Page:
Under the PPP government, Pakistan faced severe economic challenges necessitating difficult decisions at both the micro and macro levels. These decisions, including a macroeconomic stabilization program developed in consultation with the IMF, led to notable achievements. Inflation was halved by 2009, the fiscal deficit was reduced to 4.3% of GDP, the current account balance improved to 5.3% of GDP, and foreign exchange reserves surpassed $13 billion. These improvements were largely due to cuts in oil subsidies and development spending. The sudden drop in GDP growth exacerbated the situation, and the low tax-to-GDP ratio posed a significant threat to future growth. Rising public debt further strained revenue as interest payments increased. A temporary tax policy introduced through a Presidential ordinance aimed to generate additional revenue of Rs. 53 billion by the end of the 2010-11 fiscal years. Measures included the withdrawal of sales tax exemptions on agricultural inputs, an increase in special excise duty rates on non-essential items, and significant growth in direct and indirect tax collections. Throughout this period, the agriculture sector’s share of GDP fluctuated, while national savings and public investment as a percentage of GDP showed mixed trends. In fiscal year 2010-11, national savings were 13.2%, dropping to 10.7% the following year. Public investment increased slightly from 2.9% of GDP to 3.0% in 2011-12.

As of 2024, the country grapples with significant economic hurdles, including high inflation, a burgeoning debt crisis and political instability that impacts investor confidence. The agricultural sector remains a cornerstone, contributing substantially to GDP and employment, yet it faces productivity issues due to outdated practices and climate change effects. The industrial sector, particularly textiles, continues to be vital for exports, though it is hampered by energy shortages and infrastructural deficiencies. On a positive note, Pakistan’s burgeoning IT sector shows promise, driven by a young, tech-savvy population and increasing digital connectivity. Remittances from the Pakistani diaspora also play a crucial role in bolstering the economy. Despite these challenges, strategic reforms, improved governance, and international partnerships hold the potential to steer Pakistan towards a more stable and prosperous economic future. Pakistan’s contemporary economy is marked by a mix of significant challenges and emerging opportunities. Addressing structural issues, improving governance, and leveraging its strategic location and youthful population can pave the way for sustainable economic growth. Continued focus on reforms, technological integration and infrastructure development are essential for Pakistan to unlock its full economic potential.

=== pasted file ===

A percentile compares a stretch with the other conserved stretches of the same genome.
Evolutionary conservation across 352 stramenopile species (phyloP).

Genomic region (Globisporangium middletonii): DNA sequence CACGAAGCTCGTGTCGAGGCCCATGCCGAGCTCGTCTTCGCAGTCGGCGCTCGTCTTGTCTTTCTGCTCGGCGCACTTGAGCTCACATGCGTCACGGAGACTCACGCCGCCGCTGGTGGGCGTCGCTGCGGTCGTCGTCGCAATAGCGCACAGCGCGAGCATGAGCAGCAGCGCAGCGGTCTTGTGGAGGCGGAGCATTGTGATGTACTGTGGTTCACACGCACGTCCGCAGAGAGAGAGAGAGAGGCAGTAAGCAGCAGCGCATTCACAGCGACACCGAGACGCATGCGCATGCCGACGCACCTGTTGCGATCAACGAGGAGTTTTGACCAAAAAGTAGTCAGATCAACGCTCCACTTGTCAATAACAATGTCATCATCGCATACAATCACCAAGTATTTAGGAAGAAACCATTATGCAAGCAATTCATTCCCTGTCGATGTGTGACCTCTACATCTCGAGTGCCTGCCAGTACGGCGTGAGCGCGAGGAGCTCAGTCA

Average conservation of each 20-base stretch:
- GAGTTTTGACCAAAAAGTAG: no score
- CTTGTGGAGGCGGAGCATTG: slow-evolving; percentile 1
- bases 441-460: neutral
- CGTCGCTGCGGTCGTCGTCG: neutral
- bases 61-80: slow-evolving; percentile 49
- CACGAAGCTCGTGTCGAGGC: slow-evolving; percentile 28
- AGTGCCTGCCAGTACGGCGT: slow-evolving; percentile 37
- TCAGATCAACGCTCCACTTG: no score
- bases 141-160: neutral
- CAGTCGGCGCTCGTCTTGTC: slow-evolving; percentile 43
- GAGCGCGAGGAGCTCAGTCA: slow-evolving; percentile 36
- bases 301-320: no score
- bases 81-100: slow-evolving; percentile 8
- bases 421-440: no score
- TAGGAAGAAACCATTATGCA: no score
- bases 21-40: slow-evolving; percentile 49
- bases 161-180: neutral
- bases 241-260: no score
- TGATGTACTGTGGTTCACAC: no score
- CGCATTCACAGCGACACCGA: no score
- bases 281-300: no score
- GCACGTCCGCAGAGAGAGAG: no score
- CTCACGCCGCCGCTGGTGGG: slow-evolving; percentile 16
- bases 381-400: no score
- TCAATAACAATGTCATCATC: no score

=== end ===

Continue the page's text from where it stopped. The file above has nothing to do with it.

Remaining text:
At the end I thank to Dr. Muhammad Akram Zaheer who dedicates his time to guide students, driven by a genuine passion for enhancing their writing skills and helping them complete assignments. His expertise is particularly prominent in ideology and Constitution of Pakistan where he enlightens students about the captivating history of Pakistan. Dr. Zaheer truly embodies the essence of an inspiring educator and leaving an indelible mark on all his students.

Maryam Wakeel

Student BS Media Communication Studies

University of Okara

[email protected]